IPT Senior Fellow Testifies at Hearing on Iranian Terror

Cyber Jihadists, State Department Now In Full-Blown Twitter War

 fsgfdsdf118900428FP, By Will McCants:

Since 2011, the State Department has sponsored a Digital Outreach Team tasked with countering al Qaeda propaganda on the Internet. In its brief existence, it’s difficult to quantify the team’s progress (and easy to laugh at its failures), but there’s one thing it is doing successfully: Making the right enemies.

The Digital Outreach Team (DOT) is part of the larger Center for Strategic Counterterrorism Communications, an interagency center housed at the State Department with a presidential mandate to subvert al Qaeda’s online outreach efforts (full disclosure: I helped set up the DOT’s current operations while at the State Department). The Center and the DOT venture on Twitter is relatively new and until now elicited little more than scorn from jihadi tweeters. But this month, it started to make some serious waves.

On July 17, a prominent jihadi on Twitter, Mu`awiya al-Qahtani (M_Al_Saqr), established a new Twitter account @Al_Bttaar whose mission is a mirror image of the Digital Outreach Team’s. Whereas the DOT aims to counter jihadi propaganda and discredit its promulgators using social media, @Al_Bttaar aims to spread that propaganda and silence its detractors. Now, there is reason to believe the @Al_Bttaar initiative is a direct response to the DOT’s activities: not only is it patterned after the DOT, its opening salvo was directed against one of the DOT’s tweeters, Tariq Ramzi (@dsdotar).

The DOT first provoked complaints from jihadis after crashing mainstream forums and casting their form of radical Islam in a negative light.  The day after @Al_Bttaar’s inaugural tweets, the group organized its first Twitter “raid,” an effort to take down the State Department’s account. Themethod was pretty simple: Just click the “report” button multiple times until a Twitter administrator removes the account.

Five minutes after passing out the instructions, the administrator posted the address of @dsdotar. Although there was spotty information during the attack on how it was going, @Al_Bttaarannounced the following day that it had failed. The administrator attributed the failure to the lack of participation — only 150 people reported the enemy account, short of the goal of 400 — and to the fact that people had followed the account before reporting it. (In a moment of internal bickering: one of the group’s followers noted that it was the administrator’s themselves who had recommended following the account.)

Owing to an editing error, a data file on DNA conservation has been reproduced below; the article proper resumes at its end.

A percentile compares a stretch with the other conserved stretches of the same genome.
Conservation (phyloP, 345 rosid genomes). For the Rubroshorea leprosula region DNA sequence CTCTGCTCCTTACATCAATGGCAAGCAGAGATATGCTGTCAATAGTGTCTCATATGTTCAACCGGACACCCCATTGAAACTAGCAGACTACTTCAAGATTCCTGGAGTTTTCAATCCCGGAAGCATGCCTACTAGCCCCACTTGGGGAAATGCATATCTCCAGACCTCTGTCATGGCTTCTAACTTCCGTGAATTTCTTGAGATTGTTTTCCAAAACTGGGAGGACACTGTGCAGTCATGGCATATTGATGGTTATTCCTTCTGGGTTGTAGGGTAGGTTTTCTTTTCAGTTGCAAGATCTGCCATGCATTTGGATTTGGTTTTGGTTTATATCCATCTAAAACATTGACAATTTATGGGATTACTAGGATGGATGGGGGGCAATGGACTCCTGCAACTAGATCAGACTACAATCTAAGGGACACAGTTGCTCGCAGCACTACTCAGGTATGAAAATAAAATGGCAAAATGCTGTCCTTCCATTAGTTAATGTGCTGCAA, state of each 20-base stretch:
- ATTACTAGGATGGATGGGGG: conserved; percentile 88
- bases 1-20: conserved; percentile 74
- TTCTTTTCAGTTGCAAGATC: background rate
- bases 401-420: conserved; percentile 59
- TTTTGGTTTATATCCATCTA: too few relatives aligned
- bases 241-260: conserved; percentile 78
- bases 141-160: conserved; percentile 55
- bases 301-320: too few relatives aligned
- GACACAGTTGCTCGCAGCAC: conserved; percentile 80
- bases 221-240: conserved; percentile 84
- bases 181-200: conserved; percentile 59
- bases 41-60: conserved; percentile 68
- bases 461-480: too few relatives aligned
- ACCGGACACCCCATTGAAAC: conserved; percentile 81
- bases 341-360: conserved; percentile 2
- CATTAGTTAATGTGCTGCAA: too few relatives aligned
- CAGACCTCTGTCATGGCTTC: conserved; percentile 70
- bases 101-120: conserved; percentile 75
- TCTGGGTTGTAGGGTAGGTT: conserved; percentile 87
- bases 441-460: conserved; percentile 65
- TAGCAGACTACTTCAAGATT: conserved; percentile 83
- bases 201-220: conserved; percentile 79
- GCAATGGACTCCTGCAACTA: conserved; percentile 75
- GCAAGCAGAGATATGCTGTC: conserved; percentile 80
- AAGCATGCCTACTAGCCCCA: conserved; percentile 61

@Al_Bttaar has since moved on to conduct several attacks against other Twitter users, all of whom are Arabs who have displeased them in one way or the other.Few of them have been successful but that has not dampened the group’s enthusiasm or that of its now 1,570 followers. In one of its latest tweets, it promises even more action in the days to come.

So far, @Al_Bttaar’s efforts on Twitter are pretty small scale, which could also be said of the DOT’s activities. Part of the reason is resources: there are not many jihadis or counter-jihadis. But another reason is that both sides realize that this influence game is not about swaying large numbers of people but rather persuading just a few to join or turn away. Seen in this light, @Al_Bttaar’s antics probably have less to do with actually silencing its enemies than it does with attracting enthusiastic new followers who like its aggressive approach.

Will McCants is an analyst at the Center for Naval Analyses and a former State Department senior advisor for countering violent extremism.

 

Group of Anonymous CounterJihad Hackers to Launch #opIslam July 26th

opislamINN: (H/T BNI)

An independent group of anonymous hackers has banded together to announce a cyber warfare operation aimed at fighting against anti-Semitic and jihadist sites, set to begin on Friday.

One participating group called the Israeli Elite Force launched a Facebook page on June 5 called #OpIslam aimed at gathering support for the operation.